Do you need credit management software ? According to Dunn & Bradstreet and other credit institutions, accounts receivable is typically the first or second largest asset for most businesses. Accounting and enterprise resources planning (ERP) business applications include accounts receivable modules but most often provide only minimal tools to support collections and dispute management processes.
Who needs credit management software ?
Companies in many different industries struggle to manage outstanding accounts receivable and would benefit from credit management software. The Credit Research Foundation’s National Summary of Domestic Trade Receivables – 2008 Annual Bad-Debt Report estimates that allowances for uncollectable receivables for 2008 were 1.00% of total receivables. This represents an expected, albeit slight increase of 0.50% over 2007 which is likely due to economic conditions. Industries with the highest median percentage of uncollectable receivables included manufacturing, specialty trade contractors, business services, engineering services, and wholesale distributors. Manufacturing seemed to be impacted more than other market segments with 9 of the top 16 highest median values represented by different manufacturing industries.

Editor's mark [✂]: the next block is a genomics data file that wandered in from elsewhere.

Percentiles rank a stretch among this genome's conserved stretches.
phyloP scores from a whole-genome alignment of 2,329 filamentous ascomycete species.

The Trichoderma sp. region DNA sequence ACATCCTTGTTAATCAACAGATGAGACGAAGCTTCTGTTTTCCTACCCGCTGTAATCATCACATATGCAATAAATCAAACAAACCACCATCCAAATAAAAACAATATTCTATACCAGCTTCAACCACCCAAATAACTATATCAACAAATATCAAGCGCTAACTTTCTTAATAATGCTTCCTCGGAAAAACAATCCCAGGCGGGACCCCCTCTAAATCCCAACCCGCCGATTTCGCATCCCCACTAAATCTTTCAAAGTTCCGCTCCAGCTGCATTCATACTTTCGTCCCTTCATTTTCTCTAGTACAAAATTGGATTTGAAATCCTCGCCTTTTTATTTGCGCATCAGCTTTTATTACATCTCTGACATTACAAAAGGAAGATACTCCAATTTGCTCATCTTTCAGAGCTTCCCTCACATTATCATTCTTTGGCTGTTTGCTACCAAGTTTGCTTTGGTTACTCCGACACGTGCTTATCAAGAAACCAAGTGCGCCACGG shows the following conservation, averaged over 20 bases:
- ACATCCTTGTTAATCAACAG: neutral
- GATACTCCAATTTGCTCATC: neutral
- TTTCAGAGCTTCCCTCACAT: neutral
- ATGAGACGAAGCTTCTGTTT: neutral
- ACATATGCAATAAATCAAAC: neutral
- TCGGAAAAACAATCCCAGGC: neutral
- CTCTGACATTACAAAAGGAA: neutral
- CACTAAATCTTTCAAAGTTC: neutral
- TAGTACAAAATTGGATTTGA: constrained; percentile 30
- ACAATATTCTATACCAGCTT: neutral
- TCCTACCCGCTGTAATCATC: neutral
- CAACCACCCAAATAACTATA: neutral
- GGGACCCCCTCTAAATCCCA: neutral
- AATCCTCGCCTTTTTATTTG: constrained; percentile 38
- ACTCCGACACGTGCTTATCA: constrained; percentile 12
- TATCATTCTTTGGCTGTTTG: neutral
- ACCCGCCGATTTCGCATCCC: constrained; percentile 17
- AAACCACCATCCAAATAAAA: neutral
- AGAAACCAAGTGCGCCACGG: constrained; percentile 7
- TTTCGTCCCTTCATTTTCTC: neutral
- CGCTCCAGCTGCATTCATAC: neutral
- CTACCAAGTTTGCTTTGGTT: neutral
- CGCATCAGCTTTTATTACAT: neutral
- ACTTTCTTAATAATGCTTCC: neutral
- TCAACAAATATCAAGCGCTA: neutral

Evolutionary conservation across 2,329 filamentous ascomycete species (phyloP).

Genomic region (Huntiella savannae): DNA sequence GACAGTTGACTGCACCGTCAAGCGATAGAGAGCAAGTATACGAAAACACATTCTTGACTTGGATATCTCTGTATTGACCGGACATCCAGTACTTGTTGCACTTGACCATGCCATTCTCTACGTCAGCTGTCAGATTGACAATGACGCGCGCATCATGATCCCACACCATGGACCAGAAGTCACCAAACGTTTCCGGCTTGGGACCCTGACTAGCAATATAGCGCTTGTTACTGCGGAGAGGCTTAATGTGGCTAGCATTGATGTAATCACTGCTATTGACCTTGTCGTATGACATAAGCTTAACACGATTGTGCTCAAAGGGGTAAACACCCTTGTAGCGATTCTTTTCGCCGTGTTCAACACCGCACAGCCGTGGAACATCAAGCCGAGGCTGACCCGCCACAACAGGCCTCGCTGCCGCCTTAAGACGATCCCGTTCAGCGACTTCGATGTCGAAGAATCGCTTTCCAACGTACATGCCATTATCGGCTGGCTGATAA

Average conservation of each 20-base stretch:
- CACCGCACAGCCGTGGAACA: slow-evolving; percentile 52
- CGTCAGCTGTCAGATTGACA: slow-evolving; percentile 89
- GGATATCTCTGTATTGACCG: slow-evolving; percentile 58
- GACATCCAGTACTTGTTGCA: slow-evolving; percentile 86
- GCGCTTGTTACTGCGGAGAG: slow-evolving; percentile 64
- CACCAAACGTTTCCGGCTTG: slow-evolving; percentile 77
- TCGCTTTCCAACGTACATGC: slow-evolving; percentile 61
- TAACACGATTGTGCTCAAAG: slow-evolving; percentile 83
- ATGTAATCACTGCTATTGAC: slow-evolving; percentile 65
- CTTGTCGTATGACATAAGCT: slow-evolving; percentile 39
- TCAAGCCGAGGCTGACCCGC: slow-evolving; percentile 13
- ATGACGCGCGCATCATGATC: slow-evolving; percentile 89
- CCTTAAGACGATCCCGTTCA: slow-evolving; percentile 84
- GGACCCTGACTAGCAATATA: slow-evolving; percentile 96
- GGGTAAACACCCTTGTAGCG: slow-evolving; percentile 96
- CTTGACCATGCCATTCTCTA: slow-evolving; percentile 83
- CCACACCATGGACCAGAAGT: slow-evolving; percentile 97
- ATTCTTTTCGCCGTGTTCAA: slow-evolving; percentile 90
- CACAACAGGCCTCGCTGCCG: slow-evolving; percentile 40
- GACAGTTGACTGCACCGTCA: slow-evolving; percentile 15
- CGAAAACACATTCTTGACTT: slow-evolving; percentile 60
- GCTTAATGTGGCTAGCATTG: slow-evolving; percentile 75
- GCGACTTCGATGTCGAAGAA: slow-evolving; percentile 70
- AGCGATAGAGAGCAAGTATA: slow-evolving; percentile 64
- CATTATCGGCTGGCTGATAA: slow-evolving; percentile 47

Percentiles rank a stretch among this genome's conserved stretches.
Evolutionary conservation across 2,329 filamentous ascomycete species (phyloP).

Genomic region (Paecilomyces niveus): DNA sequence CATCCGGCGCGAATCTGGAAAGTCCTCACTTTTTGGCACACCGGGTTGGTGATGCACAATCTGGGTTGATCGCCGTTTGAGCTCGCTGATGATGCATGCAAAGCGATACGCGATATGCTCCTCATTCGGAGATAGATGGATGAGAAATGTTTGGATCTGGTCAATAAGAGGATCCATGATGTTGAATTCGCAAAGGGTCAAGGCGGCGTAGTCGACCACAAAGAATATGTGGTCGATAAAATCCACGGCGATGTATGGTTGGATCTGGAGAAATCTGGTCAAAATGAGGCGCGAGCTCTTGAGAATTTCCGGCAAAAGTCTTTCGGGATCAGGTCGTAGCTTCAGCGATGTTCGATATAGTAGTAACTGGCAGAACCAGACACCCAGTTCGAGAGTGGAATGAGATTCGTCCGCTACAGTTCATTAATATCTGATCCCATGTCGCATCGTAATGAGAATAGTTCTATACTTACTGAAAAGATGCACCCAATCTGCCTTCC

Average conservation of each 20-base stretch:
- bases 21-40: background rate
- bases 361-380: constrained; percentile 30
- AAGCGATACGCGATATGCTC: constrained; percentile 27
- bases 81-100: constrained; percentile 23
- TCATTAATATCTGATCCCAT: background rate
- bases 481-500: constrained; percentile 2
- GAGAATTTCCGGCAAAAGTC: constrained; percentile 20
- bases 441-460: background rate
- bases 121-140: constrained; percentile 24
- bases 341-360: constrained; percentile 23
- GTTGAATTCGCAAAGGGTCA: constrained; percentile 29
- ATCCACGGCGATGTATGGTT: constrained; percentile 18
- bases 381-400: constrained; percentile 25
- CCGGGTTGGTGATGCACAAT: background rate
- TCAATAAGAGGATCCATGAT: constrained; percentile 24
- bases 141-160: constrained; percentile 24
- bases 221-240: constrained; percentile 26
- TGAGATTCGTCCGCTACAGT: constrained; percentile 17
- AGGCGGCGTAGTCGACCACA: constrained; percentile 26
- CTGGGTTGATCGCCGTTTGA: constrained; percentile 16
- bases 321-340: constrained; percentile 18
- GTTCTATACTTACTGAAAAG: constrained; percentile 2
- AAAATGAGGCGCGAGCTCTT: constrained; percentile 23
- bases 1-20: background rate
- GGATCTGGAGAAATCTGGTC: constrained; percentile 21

The CRF report “On Whose Terms?” published indicates that approximately 17% of business customers do not adhere to supplier credit terms. Further, another CRF report showed that most delinquent companies delay or deny payment not due to lack of money or poor cash flow (39%) but actually due to compliance or administrative problems (61%) such as incorrect invoices or receiving the invoice too late to process payment on established credit terms.
These findings show that companies in many different industries can benefit from credit management software coupled with formalized business procedures to streamline credit and collections activities.